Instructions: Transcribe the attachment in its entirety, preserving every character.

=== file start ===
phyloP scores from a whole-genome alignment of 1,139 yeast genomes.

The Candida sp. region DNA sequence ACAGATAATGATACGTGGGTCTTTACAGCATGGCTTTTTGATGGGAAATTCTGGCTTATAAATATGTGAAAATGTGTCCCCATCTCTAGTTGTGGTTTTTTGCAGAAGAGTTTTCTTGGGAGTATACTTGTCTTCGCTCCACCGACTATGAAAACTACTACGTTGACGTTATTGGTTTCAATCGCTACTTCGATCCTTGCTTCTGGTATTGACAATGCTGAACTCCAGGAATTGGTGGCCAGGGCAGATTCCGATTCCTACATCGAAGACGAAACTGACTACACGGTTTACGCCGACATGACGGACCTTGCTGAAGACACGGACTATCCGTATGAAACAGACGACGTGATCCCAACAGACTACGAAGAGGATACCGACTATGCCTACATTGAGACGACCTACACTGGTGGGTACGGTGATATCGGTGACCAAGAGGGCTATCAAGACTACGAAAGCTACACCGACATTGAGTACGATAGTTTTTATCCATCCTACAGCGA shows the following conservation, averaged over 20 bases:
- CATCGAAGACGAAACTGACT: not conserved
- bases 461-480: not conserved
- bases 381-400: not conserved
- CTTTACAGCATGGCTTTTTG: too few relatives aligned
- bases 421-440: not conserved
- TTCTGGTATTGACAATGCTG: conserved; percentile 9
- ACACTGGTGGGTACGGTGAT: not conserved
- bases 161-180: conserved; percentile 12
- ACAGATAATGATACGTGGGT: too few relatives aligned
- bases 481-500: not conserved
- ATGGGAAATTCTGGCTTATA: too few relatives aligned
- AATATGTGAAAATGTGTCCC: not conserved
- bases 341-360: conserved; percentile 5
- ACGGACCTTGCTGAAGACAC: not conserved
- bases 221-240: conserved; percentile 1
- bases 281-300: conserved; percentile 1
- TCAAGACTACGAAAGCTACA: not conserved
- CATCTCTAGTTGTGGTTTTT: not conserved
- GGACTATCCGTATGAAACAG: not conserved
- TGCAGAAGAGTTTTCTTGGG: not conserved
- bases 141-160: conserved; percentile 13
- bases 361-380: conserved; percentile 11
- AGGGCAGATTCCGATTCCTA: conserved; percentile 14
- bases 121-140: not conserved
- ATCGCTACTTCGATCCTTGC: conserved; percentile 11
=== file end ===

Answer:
phyloP scores from a whole-genome alignment of 1,139 yeast genomes.

The Candida sp. region DNA sequence ACAGATAATGATACGTGGGTCTTTACAGCATGGCTTTTTGATGGGAAATTCTGGCTTATAAATATGTGAAAATGTGTCCCCATCTCTAGTTGTGGTTTTTTGCAGAAGAGTTTTCTTGGGAGTATACTTGTCTTCGCTCCACCGACTATGAAAACTACTACGTTGACGTTATTGGTTTCAATCGCTACTTCGATCCTTGCTTCTGGTATTGACAATGCTGAACTCCAGGAATTGGTGGCCAGGGCAGATTCCGATTCCTACATCGAAGACGAAACTGACTACACGGTTTACGCCGACATGACGGACCTTGCTGAAGACACGGACTATCCGTATGAAACAGACGACGTGATCCCAACAGACTACGAAGAGGATACCGACTATGCCTACATTGAGACGACCTACACTGGTGGGTACGGTGATATCGGTGACCAAGAGGGCTATCAAGACTACGAAAGCTACACCGACATTGAGTACGATAGTTTTTATCCATCCTACAGCGA shows the following conservation, averaged over 20 bases:
- CATCGAAGACGAAACTGACT: not conserved
- bases 461-480: not conserved
- bases 381-400: not conserved
- CTTTACAGCATGGCTTTTTG: too few relatives aligned
- bases 421-440: not conserved
- TTCTGGTATTGACAATGCTG: conserved; percentile 9
- ACACTGGTGGGTACGGTGAT: not conserved
- bases 161-180: conserved; percentile 12
- ACAGATAATGATACGTGGGT: too few relatives aligned
- bases 481-500: not conserved
- ATGGGAAATTCTGGCTTATA: too few relatives aligned
- AATATGTGAAAATGTGTCCC: not conserved
- bases 341-360: conserved; percentile 5
- ACGGACCTTGCTGAAGACAC: not conserved
- bases 221-240: conserved; percentile 1
- bases 281-300: conserved; percentile 1
- TCAAGACTACGAAAGCTACA: not conserved
- CATCTCTAGTTGTGGTTTTT: not conserved
- GGACTATCCGTATGAAACAG: not conserved
- TGCAGAAGAGTTTTCTTGGG: not conserved
- bases 141-160: conserved; percentile 13
- bases 361-380: conserved; percentile 11
- AGGGCAGATTCCGATTCCTA: conserved; percentile 14
- bases 121-140: not conserved
- ATCGCTACTTCGATCCTTGC: conserved; percentile 11